Oopsies. The US Chamber of Commerce spent a whole lot of money in the last election supporting conservative candidates and causes. Turns out, local Chambers aren't so happy about being associated with that and are looking to end their memberships.
Part of the Chamber’s strategy has been to manipulate the press and the wider public by falsely portraying itself as a community of small businesses and local chambers of commerce. Meanwhile, local chambers are upset that they are being unfairly associated with the U.S. Chamber’s far right partisanship. Politico reported today reported on the growing rift:
“We were getting pounded. We felt here, in Central Pennsylvania, that the ads they were running were not professional ads,” said David Wise, president of the Chamber of Business and Industry of Centre County, which is considering dropping its national membership. “This was not a unifying event. It was divisive.” [...] Other chambers plan to take the extraordinary step of ending their affiliation with the U.S. Chamber, including The Greater Philadelphia Chamber of Commerce. Its leaders reported being inundated with angry — and sometimes profanity-laced — telephone calls from people objecting to the U.S. Chamber-backed ads. [...] Looking ahead to the 2012 elections, if more local chambers publicly declare their independence, it could undermine the power and credibility of attacks launched from the Washington office.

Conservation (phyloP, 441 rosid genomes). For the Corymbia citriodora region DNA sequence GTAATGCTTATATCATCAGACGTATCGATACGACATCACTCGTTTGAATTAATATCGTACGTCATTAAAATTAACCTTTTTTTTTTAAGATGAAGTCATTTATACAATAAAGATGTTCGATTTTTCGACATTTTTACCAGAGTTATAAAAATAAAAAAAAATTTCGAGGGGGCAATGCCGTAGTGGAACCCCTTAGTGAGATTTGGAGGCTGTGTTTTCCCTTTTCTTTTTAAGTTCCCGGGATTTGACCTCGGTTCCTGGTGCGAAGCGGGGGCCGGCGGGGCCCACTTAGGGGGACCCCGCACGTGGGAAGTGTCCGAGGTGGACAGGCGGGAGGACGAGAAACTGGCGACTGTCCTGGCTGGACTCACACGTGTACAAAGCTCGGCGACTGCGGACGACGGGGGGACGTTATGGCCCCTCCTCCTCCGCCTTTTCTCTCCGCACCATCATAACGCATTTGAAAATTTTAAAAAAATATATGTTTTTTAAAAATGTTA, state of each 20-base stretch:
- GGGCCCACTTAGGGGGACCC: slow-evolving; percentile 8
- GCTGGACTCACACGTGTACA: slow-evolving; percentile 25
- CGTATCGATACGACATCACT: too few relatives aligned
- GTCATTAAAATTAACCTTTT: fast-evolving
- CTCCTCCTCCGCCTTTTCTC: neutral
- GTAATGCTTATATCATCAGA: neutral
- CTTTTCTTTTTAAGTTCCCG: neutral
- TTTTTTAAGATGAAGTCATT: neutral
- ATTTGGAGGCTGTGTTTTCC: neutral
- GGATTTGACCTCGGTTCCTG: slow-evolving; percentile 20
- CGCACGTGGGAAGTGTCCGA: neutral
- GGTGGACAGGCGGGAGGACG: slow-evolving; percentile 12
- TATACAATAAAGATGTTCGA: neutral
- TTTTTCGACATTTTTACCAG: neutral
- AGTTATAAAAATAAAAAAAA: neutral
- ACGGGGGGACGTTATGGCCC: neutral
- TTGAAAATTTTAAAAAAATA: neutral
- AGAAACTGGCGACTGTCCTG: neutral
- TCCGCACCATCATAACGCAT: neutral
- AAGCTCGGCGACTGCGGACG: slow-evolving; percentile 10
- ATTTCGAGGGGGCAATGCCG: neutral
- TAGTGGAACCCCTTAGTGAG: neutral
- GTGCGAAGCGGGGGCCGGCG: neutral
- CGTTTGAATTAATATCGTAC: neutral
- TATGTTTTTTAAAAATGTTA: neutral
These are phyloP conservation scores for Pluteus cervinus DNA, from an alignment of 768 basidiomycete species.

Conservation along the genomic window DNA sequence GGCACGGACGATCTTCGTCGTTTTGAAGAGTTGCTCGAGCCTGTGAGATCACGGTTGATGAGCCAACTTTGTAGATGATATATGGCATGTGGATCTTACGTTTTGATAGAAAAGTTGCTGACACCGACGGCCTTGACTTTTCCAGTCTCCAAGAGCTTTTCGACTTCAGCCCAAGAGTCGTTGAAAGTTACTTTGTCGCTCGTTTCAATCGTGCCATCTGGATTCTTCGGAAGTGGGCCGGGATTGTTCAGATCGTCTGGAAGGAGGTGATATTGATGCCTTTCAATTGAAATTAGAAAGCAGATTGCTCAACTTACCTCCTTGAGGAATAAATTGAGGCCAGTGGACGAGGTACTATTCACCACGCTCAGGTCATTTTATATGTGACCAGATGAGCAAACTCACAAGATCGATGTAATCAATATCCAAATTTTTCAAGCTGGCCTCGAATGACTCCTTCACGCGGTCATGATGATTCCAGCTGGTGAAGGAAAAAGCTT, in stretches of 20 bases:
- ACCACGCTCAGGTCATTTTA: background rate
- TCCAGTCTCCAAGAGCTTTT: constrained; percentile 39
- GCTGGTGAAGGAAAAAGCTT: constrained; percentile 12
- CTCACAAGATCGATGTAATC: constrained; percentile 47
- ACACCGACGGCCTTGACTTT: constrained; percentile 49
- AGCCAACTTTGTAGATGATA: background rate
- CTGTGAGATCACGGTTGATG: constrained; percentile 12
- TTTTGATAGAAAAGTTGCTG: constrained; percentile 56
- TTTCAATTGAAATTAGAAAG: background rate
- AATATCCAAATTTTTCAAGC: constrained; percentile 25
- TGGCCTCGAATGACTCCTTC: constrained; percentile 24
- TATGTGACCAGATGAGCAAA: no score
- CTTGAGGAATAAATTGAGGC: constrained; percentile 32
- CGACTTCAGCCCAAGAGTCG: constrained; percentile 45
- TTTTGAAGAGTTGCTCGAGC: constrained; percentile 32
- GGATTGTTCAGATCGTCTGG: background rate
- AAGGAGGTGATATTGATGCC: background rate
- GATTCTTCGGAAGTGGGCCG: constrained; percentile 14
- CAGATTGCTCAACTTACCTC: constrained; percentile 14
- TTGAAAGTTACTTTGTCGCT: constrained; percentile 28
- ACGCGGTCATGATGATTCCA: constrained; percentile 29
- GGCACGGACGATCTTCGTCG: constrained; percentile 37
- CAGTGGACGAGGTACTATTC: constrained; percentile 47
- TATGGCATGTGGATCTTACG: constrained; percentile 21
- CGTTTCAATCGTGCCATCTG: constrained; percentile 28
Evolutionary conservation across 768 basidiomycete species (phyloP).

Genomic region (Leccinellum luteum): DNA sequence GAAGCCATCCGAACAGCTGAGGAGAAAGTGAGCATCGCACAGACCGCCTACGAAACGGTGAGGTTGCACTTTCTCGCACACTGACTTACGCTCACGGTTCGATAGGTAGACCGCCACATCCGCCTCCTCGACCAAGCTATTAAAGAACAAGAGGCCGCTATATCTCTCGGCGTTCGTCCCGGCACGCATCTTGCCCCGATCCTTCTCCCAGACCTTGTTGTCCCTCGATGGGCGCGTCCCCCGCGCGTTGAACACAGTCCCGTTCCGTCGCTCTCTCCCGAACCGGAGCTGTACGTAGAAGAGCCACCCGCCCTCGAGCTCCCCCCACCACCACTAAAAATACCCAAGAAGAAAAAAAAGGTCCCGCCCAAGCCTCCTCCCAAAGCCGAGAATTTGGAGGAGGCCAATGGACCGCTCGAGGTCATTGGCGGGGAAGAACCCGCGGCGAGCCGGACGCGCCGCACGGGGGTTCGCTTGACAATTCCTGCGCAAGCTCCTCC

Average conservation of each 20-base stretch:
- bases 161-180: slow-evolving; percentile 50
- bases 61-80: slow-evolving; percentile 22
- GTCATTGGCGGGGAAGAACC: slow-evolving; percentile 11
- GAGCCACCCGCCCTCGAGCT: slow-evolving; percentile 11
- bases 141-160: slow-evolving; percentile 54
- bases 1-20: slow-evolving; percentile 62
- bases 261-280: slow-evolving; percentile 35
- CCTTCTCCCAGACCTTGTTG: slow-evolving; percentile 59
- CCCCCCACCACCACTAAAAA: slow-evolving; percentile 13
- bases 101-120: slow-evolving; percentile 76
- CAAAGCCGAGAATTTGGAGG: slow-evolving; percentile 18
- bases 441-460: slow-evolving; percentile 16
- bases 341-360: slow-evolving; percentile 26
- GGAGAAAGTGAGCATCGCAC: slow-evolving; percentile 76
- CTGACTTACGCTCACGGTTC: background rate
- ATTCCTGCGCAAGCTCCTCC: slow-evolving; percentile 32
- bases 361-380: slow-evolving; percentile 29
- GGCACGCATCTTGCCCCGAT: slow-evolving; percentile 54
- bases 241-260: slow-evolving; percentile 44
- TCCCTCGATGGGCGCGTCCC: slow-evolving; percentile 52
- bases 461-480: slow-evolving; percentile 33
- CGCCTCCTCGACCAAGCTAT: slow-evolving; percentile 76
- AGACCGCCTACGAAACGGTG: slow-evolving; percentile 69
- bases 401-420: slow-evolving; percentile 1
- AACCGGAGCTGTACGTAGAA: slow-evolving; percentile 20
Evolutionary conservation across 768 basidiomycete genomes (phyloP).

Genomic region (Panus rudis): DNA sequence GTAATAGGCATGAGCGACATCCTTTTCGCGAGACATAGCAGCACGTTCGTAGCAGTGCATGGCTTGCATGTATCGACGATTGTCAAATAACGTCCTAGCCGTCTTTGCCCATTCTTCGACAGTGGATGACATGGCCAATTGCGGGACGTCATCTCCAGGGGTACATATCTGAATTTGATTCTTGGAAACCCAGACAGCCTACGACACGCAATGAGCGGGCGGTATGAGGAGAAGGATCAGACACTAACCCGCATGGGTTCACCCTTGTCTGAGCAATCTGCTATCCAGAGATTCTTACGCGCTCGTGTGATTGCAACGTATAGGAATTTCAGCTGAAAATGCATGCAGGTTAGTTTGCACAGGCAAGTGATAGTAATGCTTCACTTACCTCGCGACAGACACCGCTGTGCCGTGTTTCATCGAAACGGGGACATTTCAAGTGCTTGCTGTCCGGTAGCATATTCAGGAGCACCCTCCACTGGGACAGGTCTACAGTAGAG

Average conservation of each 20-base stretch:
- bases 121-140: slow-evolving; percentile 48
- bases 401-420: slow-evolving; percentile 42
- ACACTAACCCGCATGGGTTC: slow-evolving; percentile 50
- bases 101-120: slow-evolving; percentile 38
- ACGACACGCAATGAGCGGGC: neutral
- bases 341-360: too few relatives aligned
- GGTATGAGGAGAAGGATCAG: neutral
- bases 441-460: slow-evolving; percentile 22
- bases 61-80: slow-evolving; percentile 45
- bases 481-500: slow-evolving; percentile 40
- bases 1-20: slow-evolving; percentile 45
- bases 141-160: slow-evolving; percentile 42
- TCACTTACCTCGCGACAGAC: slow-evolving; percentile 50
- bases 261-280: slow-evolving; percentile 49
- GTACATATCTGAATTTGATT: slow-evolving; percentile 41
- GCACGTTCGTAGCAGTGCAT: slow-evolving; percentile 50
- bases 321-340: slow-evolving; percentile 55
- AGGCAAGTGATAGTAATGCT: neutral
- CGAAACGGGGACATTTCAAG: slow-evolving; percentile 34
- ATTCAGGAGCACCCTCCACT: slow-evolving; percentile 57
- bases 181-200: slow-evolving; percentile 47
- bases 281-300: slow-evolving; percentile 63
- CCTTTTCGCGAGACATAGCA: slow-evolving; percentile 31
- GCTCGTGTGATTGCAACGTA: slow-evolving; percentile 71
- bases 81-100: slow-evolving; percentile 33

You know, when the Chamber was first formed in 1912, its focus was strictly a non-partisan one, encouraging the growth of American businesses and the hiring of American workers. By the 1970s, however, the Chamber turned undeniably right-wing and stopped expending energy protecting American workers. But now those ultra-conservative, America-hurting policies--ones in which the US Chamber of Commerce fought for the right of corporations to out-source American jobs and benefit foreign interests--are running counter to the needs and interests of the local Chambers and they've had enough.